Mr. Siegal’s Sharpshooters: First Battle
Mr. Howard arrived during seeding
to exhort the young men of Ripley
to take up arms; he wore wired-rimmed glasses
and city clothes, dusty from his long journey.
He carried a strongbox and a pile of broadsides.
Your country needs you!
Protect the western frontier!
Free uniforms, Free firearms!
Stand up with President Lincoln!
Twenty-five dollars bounty to Enlist!
Cost what it may, Our nation must be saved!
Mr. Howard sat at a makeshift table that Saturday
in front of Jenkin’s Feed Lot,
and Frankie and Louis and I signed up;
Mama cried and said I was too young, I wasn’t to go,
Frankie’s Daddy beat him—who will work the fields, he raged.
Louis, who was an orphan, and lived with Reverend Loomey and his wife,
stood up at Methodist meeting and said he was going to war;
the girls rushed to his side afterwards,
where he stood by the lilacs, and said how brave he was.
My sister Maggie started knitting him socks.
I will be back for you in a fortnight, said Mr. Howard,
meanwhile practice your march, and then he left
on the next stage to Washington.
Weary with dread as daylight looms
behind a stand of American elm,
leafed out, filled with the dawn’s light,
we are preparing for battle
It’s August now, and it’s been a hot summer,
but there’s a breeze this morning,
and as we brush the dirt from our uniforms,
we talk about fishing along the Kanawha.
Captain comes to check our feet.
Make certain there’s no holes, he says,
a soldier can’t fight on sore feet
and have a bite to eat, boys,
a soldier can’t fight without a bit of meat
When the drummer starts to beat, we take our place on line
rifles to the ready, shoulders touching;
three sets of eyes strain to see the firing command,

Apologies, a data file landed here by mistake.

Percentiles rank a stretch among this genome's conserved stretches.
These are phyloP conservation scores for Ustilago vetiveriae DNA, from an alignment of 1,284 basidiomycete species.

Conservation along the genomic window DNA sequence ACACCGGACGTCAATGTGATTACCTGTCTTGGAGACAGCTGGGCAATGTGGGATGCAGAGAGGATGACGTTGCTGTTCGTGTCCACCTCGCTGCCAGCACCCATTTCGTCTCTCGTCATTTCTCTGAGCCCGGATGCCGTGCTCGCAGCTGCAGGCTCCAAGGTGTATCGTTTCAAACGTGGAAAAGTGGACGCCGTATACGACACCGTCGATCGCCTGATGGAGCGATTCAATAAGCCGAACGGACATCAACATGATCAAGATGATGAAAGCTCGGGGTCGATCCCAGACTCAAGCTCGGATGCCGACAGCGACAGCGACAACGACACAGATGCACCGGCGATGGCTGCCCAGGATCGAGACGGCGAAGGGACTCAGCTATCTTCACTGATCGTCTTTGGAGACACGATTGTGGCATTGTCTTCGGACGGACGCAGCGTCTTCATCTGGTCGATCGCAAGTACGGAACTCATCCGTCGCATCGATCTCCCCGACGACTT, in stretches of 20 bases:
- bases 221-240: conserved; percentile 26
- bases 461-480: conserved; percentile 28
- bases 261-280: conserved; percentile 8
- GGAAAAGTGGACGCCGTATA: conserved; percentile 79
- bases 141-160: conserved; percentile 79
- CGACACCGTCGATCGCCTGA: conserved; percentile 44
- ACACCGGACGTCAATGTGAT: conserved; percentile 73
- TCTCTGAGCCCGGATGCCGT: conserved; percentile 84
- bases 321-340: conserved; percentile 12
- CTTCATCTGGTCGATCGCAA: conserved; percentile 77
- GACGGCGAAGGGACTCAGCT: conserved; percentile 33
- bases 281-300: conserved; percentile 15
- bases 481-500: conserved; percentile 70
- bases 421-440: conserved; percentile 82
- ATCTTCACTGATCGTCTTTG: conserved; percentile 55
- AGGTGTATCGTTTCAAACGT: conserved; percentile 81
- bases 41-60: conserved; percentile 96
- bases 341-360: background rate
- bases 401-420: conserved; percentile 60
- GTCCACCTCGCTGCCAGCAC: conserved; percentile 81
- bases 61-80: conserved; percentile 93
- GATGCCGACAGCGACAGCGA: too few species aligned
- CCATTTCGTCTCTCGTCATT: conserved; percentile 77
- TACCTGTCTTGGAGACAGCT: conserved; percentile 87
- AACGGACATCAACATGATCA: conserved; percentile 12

the bells ring out and firing commences
We take our time to aim and a rhythm overcomes us,
aim, fire, load, aim, fire, load and the air
gets heavy with dust and smoke
My fingers ache, holding the rifle tight,
and grit in our eyes makes it hard to see the enemy
who’ve crouched down low in shallow holes
they’ve dug, and our ears ring from the
din of screams and guns
The drummer carries water to the boys on the line
and once an hour the captain comes by;
we’re holding on, boys he says, we’re holding on,
I believe they are retreating, I believe we’ve got them licked.
It’s closer to dusk than dawn when the battle is done,
and we stretch our sore legs and look around
to see who’s left and see who’s down
The medics hurry into the field with stretchers
to carry the bloody wounded away, we take off our boots and socks
as Frankie begins to sing:
“All quiet along the Potomac tonight,
where the soldiers lie peacefully dreaming,
and their tents in the rays of the clear autumn moon,
and the light of the campfires are gleaming.
A tremulous sigh as the gentle night wind
thro’ the forest leaves slowly is creeping,
while the stars up above, with their glittering eyes,
keep guard o’er the army while sleeping.”
Andrea Wyatt is the author of three poetry collections. Her work has appeared lately in Clackamas, Gargoyle, and Gravel